Tag: Insects by Martha E. H. Rustad

Insect Senses Activity Answers

Did you find the parts associated with insect senses from the previous post? Here are the labelled photographs to check.


The following are public domain photographs taken by the USGS Bee Inventory and Monitoring Lab.  Name links will take you to the image in Flickr. Note:  For the squeamish, there are a few photographs of dead birds in their photostream (preserved specimens).


(Syrphid or flower fly, face view)

Flies have very interesting antennae. They are shorter and smaller than the antennae of many adult insects. Fly antenna also have a hair-like structure sticking out called the arista. A few kinds of flies, like mosquitoes, can “hear” when sound vibrations cause the arista to move.

The large eyes are made up of facets or ommatidia. Can you see the patterns they make in the eye?

They aren’t labelled, but did you spot the sensory hairs around the ocelli and those just above the antennae? They are longer and thicker than hairs in nearby regions. They might help the fly figure out how fast it is going.


The antenna of this bee looks very different from that of the fly.


The  Eucera dubitata bee has smaller compound eyes than the flower fly.

The mouthparts are complicated, consisting of tube-like tongue to suck nectar but also biting jaws to dig nests in the soil. The long, whitish hairs at the top of the mouthparts are sensory hairs. They might help position the tongue in flowers.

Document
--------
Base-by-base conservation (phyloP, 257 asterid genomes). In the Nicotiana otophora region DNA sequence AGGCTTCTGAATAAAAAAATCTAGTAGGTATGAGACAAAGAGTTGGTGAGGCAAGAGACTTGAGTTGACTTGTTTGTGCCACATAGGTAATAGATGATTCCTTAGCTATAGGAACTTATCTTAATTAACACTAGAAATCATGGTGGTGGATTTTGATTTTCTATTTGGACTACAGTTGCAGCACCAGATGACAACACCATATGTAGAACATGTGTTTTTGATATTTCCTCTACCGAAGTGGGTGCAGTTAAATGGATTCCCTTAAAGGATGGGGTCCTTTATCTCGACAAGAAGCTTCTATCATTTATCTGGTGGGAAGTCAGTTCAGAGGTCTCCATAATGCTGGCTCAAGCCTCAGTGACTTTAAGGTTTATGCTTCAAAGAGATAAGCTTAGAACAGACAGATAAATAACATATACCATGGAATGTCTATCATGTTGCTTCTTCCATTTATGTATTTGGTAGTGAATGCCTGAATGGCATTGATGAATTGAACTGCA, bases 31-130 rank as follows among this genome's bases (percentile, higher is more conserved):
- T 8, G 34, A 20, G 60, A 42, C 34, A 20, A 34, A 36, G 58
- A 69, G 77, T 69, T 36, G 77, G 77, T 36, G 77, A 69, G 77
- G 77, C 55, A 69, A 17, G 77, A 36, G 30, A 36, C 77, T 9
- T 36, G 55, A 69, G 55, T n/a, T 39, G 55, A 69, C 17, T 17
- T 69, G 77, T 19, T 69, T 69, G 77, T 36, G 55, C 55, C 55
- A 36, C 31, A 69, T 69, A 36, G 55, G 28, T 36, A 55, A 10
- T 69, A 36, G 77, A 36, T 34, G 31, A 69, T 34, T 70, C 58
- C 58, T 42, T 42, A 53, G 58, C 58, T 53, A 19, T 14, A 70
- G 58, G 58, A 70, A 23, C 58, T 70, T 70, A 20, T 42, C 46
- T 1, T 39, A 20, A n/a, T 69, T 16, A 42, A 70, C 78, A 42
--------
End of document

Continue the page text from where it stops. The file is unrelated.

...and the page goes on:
The other hairs on the bee’s body may not be not primarily sensory. They may help keep the bee warm and also to trap pollen. The bee scrapes the pollen off its hairs and bundles it into bee bread for the larvae to eat.

moth-labelled-headThe velvetbean moth has a thinner, more flexible moth for sucking nectar.

The antennae of male moths are often bushy and thicker than those of female moths.

Moths, which are active largely at night when it is cooler, have hairs on their body to help insulate them and keep them warmer.

Some moths also have tympana on the sides of their abdomen, which allows them to hear the echolocation signals of bats and avoid them.

Because there are so many different insects, there are of course many different insect senses. Please feel free to leave a question if you a curious about an insect we didn’t mention.



Insects Book and Insect Senses Activity for Kids

For STEM Friday we are sharing a Smithsonian Little Explorer nonfiction title:  Insects (Little Scientist) by Martha E. H. Rustad.

Young children are often fascinated by insects and this book will give them a good foundation in the basics of insect science. In addition to explaining metamorphosis and insect senses, it covers eight main insect groups from ants to grasshoppers. Each section is a two-page spread with bright color photographs throughout. Some of the photographs are edge to edge, giving a feeling that you are actually seeing the scene first hand.